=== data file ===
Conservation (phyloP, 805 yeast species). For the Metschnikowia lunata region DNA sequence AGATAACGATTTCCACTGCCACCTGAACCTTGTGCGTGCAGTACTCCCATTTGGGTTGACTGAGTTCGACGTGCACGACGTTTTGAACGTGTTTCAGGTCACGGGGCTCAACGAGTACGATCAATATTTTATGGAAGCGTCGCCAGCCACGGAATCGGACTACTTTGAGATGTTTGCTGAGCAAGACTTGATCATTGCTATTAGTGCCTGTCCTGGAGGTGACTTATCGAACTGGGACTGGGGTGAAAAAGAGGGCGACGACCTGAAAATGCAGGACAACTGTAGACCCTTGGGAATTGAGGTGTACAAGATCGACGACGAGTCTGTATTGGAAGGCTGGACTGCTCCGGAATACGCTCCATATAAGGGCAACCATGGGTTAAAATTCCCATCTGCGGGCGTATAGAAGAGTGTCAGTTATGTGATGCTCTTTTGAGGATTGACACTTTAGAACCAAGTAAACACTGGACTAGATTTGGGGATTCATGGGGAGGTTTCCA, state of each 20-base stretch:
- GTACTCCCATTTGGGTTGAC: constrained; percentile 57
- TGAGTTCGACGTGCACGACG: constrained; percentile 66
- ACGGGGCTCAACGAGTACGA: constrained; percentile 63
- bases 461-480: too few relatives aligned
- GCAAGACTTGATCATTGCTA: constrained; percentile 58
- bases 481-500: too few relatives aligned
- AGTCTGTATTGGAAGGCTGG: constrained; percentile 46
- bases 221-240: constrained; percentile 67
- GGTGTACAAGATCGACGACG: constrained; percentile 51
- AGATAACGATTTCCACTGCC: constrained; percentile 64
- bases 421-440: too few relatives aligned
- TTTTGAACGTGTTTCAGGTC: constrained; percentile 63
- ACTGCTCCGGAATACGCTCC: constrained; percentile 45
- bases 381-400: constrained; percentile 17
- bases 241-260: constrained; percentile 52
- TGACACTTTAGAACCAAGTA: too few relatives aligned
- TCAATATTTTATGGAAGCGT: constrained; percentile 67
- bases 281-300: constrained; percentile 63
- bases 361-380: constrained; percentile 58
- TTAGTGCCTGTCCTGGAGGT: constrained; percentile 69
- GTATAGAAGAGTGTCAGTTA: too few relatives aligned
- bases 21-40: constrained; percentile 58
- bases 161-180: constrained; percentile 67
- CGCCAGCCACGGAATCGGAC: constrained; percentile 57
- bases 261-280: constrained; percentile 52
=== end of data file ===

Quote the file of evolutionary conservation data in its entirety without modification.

Conservation (phyloP, 805 yeast species). For the Metschnikowia lunata region DNA sequence AGATAACGATTTCCACTGCCACCTGAACCTTGTGCGTGCAGTACTCCCATTTGGGTTGACTGAGTTCGACGTGCACGACGTTTTGAACGTGTTTCAGGTCACGGGGCTCAACGAGTACGATCAATATTTTATGGAAGCGTCGCCAGCCACGGAATCGGACTACTTTGAGATGTTTGCTGAGCAAGACTTGATCATTGCTATTAGTGCCTGTCCTGGAGGTGACTTATCGAACTGGGACTGGGGTGAAAAAGAGGGCGACGACCTGAAAATGCAGGACAACTGTAGACCCTTGGGAATTGAGGTGTACAAGATCGACGACGAGTCTGTATTGGAAGGCTGGACTGCTCCGGAATACGCTCCATATAAGGGCAACCATGGGTTAAAATTCCCATCTGCGGGCGTATAGAAGAGTGTCAGTTATGTGATGCTCTTTTGAGGATTGACACTTTAGAACCAAGTAAACACTGGACTAGATTTGGGGATTCATGGGGAGGTTTCCA, state of each 20-base stretch:
- GTACTCCCATTTGGGTTGAC: constrained; percentile 57
- TGAGTTCGACGTGCACGACG: constrained; percentile 66
- ACGGGGCTCAACGAGTACGA: constrained; percentile 63
- bases 461-480: too few relatives aligned
- GCAAGACTTGATCATTGCTA: constrained; percentile 58
- bases 481-500: too few relatives aligned
- AGTCTGTATTGGAAGGCTGG: constrained; percentile 46
- bases 221-240: constrained; percentile 67
- GGTGTACAAGATCGACGACG: constrained; percentile 51
- AGATAACGATTTCCACTGCC: constrained; percentile 64
- bases 421-440: too few relatives aligned
- TTTTGAACGTGTTTCAGGTC: constrained; percentile 63
- ACTGCTCCGGAATACGCTCC: constrained; percentile 45
- bases 381-400: constrained; percentile 17
- bases 241-260: constrained; percentile 52
- TGACACTTTAGAACCAAGTA: too few relatives aligned
- TCAATATTTTATGGAAGCGT: constrained; percentile 67
- bases 281-300: constrained; percentile 63
- bases 361-380: constrained; percentile 58
- TTAGTGCCTGTCCTGGAGGT: constrained; percentile 69
- GTATAGAAGAGTGTCAGTTA: too few relatives aligned
- bases 21-40: constrained; percentile 58
- bases 161-180: constrained; percentile 67
- CGCCAGCCACGGAATCGGAC: constrained; percentile 57
- bases 261-280: constrained; percentile 52